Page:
A Periphery Becomes a Center? Shopping Malls as Symbols of Modernity in Iraqi Kurdistan

Schluwa Sama

Abstract


Being labelled and framed as a remote periphery of Iraq, the Kurdistan Region of Iraq is transforming since 2003 into a center attracting investments worth billions of dollars. Investigating this transformation, I scrutinize one of the visible outcomes of the investments, namely shop- ping malls, as examples and symbols of “modernity” and “progress.” The recently built shopping malls are thereby analyzed as the built materialization and symbols of neoliberal transformation and socio-economic change. Engaging with representatives of shopping malls as well as with the experiences of young female shopping-mall-goers, it will be illustrated how modernity and progress is framed within the Kurdish nationalist narrative and how this is taken up by young Kurdish female mall-goers. Thus, it will be contended that a historical narrative of past sufferings comes to legitimize the new liberal “freedoms” that are available through the full connection to and participation of Iraqi Kurdistan in the capitalist economic world system.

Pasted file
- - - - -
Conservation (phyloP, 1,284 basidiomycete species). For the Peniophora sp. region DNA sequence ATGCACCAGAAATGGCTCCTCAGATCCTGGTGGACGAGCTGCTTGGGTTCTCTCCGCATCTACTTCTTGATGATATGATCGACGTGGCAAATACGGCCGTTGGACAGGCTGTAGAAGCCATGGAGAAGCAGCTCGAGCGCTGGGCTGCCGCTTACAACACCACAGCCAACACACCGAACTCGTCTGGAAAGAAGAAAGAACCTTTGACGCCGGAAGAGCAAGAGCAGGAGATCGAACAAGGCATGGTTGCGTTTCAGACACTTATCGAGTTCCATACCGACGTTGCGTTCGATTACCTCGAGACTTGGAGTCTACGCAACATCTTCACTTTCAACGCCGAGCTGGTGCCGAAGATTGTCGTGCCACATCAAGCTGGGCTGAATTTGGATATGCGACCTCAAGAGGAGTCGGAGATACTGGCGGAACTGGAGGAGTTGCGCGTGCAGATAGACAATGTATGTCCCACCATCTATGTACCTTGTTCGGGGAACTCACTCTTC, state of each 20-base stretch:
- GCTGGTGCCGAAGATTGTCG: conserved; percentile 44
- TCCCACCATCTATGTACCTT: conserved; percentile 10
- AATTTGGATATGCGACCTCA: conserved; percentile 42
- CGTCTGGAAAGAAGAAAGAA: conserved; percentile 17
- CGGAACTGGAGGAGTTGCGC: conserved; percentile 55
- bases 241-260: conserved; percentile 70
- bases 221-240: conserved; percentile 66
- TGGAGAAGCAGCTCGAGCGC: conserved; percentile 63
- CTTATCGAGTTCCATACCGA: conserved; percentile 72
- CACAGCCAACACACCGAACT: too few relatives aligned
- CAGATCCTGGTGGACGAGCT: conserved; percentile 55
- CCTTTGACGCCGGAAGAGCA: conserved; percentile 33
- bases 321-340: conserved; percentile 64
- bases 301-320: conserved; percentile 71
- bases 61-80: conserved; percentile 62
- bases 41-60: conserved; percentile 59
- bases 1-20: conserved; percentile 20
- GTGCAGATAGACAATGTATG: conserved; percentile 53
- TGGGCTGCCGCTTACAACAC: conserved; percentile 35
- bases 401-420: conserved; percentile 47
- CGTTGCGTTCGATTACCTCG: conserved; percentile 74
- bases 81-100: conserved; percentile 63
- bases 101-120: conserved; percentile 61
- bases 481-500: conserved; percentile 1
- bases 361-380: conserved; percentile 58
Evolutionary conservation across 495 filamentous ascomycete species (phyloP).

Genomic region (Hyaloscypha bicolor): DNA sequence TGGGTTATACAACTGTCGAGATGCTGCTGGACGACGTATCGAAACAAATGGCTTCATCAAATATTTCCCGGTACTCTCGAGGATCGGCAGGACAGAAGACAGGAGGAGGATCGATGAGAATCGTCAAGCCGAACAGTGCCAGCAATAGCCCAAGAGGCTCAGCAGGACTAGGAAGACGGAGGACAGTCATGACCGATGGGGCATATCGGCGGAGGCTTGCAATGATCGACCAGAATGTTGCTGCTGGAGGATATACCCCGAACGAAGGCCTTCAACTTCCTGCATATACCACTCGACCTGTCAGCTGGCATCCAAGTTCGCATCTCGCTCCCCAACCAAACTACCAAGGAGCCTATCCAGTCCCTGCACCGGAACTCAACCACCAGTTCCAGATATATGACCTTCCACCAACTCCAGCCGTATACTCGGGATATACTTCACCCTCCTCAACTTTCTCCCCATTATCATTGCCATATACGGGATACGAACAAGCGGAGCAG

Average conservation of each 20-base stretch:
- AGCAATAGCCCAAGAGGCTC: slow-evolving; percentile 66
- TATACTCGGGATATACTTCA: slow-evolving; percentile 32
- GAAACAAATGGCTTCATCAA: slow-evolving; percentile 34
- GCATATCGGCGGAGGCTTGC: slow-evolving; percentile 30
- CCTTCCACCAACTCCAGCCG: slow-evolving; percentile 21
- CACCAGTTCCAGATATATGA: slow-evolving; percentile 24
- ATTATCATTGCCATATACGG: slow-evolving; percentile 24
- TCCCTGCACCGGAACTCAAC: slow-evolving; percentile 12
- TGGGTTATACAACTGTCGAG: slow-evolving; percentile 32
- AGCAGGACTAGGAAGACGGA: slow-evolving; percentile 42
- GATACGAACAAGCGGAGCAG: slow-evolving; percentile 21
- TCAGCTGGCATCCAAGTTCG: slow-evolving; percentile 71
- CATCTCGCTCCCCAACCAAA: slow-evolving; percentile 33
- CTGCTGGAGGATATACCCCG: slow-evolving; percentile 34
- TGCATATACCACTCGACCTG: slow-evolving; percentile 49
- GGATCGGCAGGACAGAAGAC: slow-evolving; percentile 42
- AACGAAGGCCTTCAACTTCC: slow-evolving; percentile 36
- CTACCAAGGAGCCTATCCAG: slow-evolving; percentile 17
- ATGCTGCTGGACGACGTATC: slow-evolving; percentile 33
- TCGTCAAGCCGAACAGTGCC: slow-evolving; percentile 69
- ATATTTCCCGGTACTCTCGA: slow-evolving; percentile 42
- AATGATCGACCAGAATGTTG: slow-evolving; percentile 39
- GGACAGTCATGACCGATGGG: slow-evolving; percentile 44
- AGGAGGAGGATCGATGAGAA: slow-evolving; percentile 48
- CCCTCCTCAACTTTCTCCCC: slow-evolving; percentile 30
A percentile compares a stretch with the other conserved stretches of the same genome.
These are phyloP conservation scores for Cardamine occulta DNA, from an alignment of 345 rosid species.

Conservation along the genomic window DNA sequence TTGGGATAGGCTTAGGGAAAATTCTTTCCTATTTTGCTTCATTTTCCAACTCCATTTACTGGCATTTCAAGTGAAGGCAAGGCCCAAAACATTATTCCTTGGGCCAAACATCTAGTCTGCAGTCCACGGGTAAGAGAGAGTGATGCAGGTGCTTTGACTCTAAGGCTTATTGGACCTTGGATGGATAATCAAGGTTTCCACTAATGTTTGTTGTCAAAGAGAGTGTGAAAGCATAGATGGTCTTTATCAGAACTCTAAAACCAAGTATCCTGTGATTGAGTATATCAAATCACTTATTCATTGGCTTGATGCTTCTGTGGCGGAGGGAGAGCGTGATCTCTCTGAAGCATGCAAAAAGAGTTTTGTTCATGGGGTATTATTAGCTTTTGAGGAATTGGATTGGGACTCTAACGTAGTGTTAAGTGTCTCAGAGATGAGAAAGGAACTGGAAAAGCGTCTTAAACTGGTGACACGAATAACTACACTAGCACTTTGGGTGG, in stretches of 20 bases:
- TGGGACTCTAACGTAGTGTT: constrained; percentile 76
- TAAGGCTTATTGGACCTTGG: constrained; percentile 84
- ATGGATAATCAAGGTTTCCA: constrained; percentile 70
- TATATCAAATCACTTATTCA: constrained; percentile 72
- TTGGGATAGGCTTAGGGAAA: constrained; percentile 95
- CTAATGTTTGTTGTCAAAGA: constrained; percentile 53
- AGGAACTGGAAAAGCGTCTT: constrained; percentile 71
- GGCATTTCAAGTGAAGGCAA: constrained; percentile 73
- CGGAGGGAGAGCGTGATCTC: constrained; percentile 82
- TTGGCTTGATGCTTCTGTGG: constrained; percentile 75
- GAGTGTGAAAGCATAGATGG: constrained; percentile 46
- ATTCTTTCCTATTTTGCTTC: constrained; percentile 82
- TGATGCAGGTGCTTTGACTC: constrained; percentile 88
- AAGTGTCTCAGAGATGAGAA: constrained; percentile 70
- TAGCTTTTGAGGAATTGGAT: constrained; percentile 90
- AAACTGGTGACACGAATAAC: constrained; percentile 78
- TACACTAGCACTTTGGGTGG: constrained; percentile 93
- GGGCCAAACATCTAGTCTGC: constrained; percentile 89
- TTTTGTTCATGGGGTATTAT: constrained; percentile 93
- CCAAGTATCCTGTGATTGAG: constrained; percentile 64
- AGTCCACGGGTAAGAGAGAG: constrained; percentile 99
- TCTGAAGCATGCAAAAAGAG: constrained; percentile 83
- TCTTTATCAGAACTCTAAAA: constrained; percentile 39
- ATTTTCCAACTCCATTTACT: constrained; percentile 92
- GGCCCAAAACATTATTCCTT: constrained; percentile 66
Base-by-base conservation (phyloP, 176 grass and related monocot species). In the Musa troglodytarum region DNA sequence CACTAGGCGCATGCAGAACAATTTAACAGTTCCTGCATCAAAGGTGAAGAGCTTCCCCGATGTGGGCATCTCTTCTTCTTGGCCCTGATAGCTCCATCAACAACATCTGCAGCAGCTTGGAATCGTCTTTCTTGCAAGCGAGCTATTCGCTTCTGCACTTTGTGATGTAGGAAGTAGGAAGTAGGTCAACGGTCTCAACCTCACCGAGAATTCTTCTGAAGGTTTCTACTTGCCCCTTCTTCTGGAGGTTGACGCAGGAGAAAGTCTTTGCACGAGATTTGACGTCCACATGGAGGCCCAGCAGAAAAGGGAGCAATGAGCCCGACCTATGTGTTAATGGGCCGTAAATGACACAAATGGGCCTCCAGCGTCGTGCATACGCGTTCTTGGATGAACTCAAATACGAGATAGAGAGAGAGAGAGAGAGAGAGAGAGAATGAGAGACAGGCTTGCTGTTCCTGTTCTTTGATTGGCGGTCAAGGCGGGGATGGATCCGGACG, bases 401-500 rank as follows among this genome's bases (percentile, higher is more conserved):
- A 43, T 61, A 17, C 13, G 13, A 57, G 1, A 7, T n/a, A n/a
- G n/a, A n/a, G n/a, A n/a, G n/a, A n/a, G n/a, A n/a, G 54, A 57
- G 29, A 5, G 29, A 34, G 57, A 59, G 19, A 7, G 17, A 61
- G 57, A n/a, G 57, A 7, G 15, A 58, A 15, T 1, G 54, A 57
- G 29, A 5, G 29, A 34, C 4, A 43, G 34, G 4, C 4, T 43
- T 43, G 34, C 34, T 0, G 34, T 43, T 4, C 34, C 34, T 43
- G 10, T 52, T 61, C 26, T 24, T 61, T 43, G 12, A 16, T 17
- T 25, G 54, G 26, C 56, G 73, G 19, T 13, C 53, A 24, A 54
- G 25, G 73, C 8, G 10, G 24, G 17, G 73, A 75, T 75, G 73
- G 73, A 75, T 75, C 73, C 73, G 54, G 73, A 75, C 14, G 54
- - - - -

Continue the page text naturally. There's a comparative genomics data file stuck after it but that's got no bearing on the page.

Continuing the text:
Keywords


Periphery; Neoliberalism; Iraqi Kurdistan; Gender Relations; Space; Shopping Malls

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DOI: http://dx.doi.org/10.17192/meta.2015.5.3642

Schluwa Sama earned an MSc in Middle East Politics at SOAS, University of London and an MA in Politics and Economics of the Middle East at Philipps University Marburg, Germany. In her second master thesis, entitled “Subjectivity and Space: Shopping Malls in Iraqi Kurdistan,” she scrutinized the impact of neoliberal transformation in Iraqi Kurdistan on people’s everyday life. Her research interests include the politics of the everyday, processes of neoliberalization, (de)colonization and gender relations.